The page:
Perfume: The Story of a Murderer

Introduction

Perfume: The Story of a Murderer is a 1985 literary historical fantasy novel (published originally in German as Das Parfum, pronounced [das paʁˈfœ̃ː]) by German writer Patrick Süskind. The novel explores the sense of smell and its relationship with the emotional meaning that scents may have.

The story mainly concerns Jean-Baptiste Grenouille, an unloved 18th-century French orphan who is born with an exceptional sense of smell, being able to distinguish a vast range of scents in the world around him. Grenouille becomes a perfumer but becomes interested in murder when he encounters a young girl with an unsurpassed wondrous scent.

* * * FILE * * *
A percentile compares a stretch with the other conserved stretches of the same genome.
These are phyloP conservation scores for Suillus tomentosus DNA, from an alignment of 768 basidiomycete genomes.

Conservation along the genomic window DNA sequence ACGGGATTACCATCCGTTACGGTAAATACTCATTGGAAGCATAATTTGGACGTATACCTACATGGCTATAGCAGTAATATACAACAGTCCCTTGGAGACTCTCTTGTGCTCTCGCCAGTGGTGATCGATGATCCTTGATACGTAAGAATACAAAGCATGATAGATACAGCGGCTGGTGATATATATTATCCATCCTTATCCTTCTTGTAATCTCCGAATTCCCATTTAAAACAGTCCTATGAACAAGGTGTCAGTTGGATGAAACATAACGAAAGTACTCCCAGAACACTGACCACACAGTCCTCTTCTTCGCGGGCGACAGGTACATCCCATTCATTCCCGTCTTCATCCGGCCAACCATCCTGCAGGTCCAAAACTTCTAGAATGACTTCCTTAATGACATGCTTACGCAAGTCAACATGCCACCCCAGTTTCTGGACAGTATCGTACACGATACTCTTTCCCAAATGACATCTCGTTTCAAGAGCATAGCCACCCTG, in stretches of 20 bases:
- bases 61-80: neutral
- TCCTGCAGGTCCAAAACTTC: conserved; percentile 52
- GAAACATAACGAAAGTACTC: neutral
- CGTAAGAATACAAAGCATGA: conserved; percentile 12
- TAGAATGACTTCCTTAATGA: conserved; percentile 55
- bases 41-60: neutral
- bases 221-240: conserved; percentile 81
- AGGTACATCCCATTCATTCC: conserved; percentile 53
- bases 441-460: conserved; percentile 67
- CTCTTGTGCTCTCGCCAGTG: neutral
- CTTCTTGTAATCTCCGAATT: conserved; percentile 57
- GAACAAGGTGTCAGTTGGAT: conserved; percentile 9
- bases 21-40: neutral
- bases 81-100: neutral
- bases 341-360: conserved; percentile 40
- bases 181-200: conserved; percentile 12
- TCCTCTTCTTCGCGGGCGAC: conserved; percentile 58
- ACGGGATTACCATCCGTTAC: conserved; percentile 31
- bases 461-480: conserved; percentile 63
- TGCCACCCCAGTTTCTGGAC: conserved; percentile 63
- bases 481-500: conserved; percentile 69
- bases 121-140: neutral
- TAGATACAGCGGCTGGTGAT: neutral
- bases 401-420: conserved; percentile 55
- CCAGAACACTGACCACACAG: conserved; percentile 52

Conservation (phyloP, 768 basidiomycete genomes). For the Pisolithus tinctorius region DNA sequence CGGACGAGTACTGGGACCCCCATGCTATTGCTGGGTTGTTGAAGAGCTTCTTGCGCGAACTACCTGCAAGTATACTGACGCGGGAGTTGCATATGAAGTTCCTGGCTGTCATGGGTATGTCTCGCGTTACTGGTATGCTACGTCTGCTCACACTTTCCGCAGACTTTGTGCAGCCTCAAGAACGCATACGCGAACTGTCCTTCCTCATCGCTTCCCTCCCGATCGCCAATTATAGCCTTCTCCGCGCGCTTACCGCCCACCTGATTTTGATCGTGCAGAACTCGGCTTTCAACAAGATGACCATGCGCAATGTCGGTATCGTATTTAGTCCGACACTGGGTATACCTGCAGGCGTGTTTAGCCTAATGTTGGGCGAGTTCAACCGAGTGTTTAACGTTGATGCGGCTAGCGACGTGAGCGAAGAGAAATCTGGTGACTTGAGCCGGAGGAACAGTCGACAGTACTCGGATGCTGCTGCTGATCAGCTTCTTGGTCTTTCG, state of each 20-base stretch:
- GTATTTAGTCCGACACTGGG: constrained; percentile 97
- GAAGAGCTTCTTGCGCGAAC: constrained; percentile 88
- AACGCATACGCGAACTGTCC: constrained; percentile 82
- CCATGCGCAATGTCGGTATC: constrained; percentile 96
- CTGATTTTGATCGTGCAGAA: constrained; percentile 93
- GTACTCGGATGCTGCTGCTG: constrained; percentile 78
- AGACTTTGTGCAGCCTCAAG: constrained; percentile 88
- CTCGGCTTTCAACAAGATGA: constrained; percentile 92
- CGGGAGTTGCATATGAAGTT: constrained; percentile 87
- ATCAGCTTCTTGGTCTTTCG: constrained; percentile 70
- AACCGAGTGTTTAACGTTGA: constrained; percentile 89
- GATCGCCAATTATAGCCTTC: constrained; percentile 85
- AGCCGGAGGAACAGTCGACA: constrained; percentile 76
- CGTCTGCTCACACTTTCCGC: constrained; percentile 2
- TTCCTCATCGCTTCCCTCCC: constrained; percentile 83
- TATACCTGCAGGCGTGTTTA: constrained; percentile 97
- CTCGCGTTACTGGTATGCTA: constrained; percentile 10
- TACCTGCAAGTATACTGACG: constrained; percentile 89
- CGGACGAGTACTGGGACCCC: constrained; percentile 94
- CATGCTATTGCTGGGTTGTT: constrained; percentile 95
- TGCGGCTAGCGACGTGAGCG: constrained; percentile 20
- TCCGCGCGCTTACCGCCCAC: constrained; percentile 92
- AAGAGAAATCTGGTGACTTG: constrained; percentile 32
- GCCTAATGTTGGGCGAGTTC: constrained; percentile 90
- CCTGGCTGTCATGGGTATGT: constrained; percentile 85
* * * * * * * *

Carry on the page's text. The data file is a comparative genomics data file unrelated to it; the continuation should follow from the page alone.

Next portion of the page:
With translations into 49 languages and more than 20 million copies sold to date worldwide, Perfume is one of the largest book sales among 20th Century German novels.[2] The title remained in bestseller lists for about 9 years, and received almost unanimously positive national and international critical acclaim. The novel was translated into English by John E. Woods and won the PEN Translation Prize during 1987.

Some editions of Perfume, including the first, have as their cover image Antoine Watteau's painting Jupiter and Antiope, which depicts a sleeping woman.


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